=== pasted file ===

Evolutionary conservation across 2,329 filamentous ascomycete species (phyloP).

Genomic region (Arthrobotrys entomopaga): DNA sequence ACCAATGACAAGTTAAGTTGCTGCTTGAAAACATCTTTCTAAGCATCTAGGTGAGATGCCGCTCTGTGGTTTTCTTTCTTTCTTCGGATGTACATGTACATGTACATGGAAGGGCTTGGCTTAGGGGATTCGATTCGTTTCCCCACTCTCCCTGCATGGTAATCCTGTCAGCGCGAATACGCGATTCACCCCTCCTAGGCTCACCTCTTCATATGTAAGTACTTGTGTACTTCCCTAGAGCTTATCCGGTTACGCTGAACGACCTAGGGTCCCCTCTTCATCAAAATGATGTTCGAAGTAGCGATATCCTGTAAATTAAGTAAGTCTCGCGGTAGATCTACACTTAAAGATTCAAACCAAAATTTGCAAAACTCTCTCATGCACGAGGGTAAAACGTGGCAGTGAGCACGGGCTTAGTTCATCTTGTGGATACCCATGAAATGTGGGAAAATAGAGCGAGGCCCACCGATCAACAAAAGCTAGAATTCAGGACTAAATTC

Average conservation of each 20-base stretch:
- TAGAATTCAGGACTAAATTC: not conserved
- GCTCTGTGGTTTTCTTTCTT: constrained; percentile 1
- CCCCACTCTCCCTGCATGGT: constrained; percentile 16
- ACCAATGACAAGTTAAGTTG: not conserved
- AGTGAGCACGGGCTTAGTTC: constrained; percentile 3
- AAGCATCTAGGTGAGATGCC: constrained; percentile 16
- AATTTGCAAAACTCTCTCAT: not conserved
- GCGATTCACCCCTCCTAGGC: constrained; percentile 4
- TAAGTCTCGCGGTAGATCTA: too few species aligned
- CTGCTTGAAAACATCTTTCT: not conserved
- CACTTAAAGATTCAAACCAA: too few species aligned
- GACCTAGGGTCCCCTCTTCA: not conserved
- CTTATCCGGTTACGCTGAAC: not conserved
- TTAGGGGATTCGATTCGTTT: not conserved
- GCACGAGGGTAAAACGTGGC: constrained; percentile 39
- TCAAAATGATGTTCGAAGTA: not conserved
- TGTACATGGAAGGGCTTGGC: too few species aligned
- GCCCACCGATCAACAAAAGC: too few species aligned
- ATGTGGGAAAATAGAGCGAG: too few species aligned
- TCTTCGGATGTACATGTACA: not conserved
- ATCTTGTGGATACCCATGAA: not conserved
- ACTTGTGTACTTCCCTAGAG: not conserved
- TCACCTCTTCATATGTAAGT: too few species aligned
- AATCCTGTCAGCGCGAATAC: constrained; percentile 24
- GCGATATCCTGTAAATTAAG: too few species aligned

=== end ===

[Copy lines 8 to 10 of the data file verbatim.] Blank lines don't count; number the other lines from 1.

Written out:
- AGTGAGCACGGGCTTAGTTC: constrained; percentile 3
- AAGCATCTAGGTGAGATGCC: constrained; percentile 16
- AATTTGCAAAACTCTCTCAT: not conserved